John Winthrop, in a picturesque a caravan of eleven ships containing about 1000 people together with their horses and cattle, arrived in Salem, Massachusetts in 1630. Winthrop, considered one of the wisest men of his day, became the founder of Massachusetts Bay Colony and its first governor. He eventually moved headquarters to a small hilly peninsula whereon the highest hill was crowned with three summits. The Indians called the place Shawmut, but the English called it Trimountain, or Tremont, an allusion to its triple hill. Not long after that, it was renamed Boston, after a town in Lincolnshire from whence the settlers came.
Winthrop and his friends settled in Massachusetts, separated from the Church of England, and set up their churches and parishes according to their views. In those days people who lived in the town were one and the same as the congregation of the Church. They practiced the American tradition of self-government. When they meet for church business, it was called a Parish meeting; when they met for civil business, it was called a town meeting. Massachusetts grew into a colony consisting of numerous self-governing little republics called townships. Each town was about six or eight miles square with a village street for its center surrounded by farms. Over time they erected church buildings, a town building, and a structure for defense from attack.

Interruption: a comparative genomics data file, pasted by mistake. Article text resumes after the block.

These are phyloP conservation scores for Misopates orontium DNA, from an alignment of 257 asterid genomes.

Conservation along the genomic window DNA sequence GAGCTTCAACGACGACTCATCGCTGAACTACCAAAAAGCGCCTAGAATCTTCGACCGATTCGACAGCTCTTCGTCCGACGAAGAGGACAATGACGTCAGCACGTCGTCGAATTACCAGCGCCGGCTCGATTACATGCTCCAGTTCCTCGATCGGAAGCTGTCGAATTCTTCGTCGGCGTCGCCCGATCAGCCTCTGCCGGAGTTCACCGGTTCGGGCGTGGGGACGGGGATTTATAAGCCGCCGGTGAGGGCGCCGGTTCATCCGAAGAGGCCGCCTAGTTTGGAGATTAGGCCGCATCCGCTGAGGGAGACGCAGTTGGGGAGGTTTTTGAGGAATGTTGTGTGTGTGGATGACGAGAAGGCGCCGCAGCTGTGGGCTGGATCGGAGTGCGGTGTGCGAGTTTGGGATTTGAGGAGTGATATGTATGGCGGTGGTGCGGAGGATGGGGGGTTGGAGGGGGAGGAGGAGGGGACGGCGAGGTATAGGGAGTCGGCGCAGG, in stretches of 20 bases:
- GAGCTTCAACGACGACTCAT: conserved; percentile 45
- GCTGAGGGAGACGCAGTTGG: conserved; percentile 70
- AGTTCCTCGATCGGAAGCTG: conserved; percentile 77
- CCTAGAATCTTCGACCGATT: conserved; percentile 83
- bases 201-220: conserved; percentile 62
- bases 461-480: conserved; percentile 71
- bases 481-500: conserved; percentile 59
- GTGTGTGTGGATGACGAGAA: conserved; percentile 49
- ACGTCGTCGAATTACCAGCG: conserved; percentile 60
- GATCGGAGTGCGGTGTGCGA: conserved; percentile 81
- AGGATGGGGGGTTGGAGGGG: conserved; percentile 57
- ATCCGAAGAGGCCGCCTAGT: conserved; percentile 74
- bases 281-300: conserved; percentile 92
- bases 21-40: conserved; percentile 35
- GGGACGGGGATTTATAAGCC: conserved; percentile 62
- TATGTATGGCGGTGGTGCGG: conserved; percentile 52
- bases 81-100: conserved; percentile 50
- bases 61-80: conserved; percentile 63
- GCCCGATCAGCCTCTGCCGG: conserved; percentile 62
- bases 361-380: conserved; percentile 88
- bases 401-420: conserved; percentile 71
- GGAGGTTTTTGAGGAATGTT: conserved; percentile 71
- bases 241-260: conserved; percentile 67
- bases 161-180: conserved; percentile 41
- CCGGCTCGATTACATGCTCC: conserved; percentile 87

Thomas Jefferson said regarding these New England Townships:
“Those wards, called Townships in New England…have proved themselves the wisest invention ever devised by the wit of man for the perfect exercise of self-government, and for its preservation. As Cato, then, concluded every speech with the words Cathago delenda est, so do I every opinion with the injunction: Divide the counties into wards.”
Jefferson believed the only way to preserve self-government is through localism! With this John Winthrop would agree. This is what Winthrop said about his town:
“We shall be as a city upon a hill, the eyes of all people are upon us.”
Sound familiar? That’s where President Reagan got his material from. But when Winthrop talked about a city upon a hill he wasn’t talking about an empire, or Washington D.C., or “the United States,” he was talking about Townships! Jefferson, influenced by this heritage, wanted America composed of thousands of self-governing “cities upon a hill” with a national government limited to few and defined purposes.
America is a product of local communities. Do you want a great country? Then create and maintain thousands of great towns and villages. America is a product of the township.
The thousands of local town meetings throughout the country set the tone for the nation. The character of these determines the character of the State and National Capitals. If you want to change America, think local!
The following is a video supplement to this article, It’s a short, simple, and concise overview of American Government – Local, State, and National. This lesson is unique in that it teaches the principle of Federalism. These twelve minutes will give you a wonderful grounding in the American Heritage of Constitutional Government.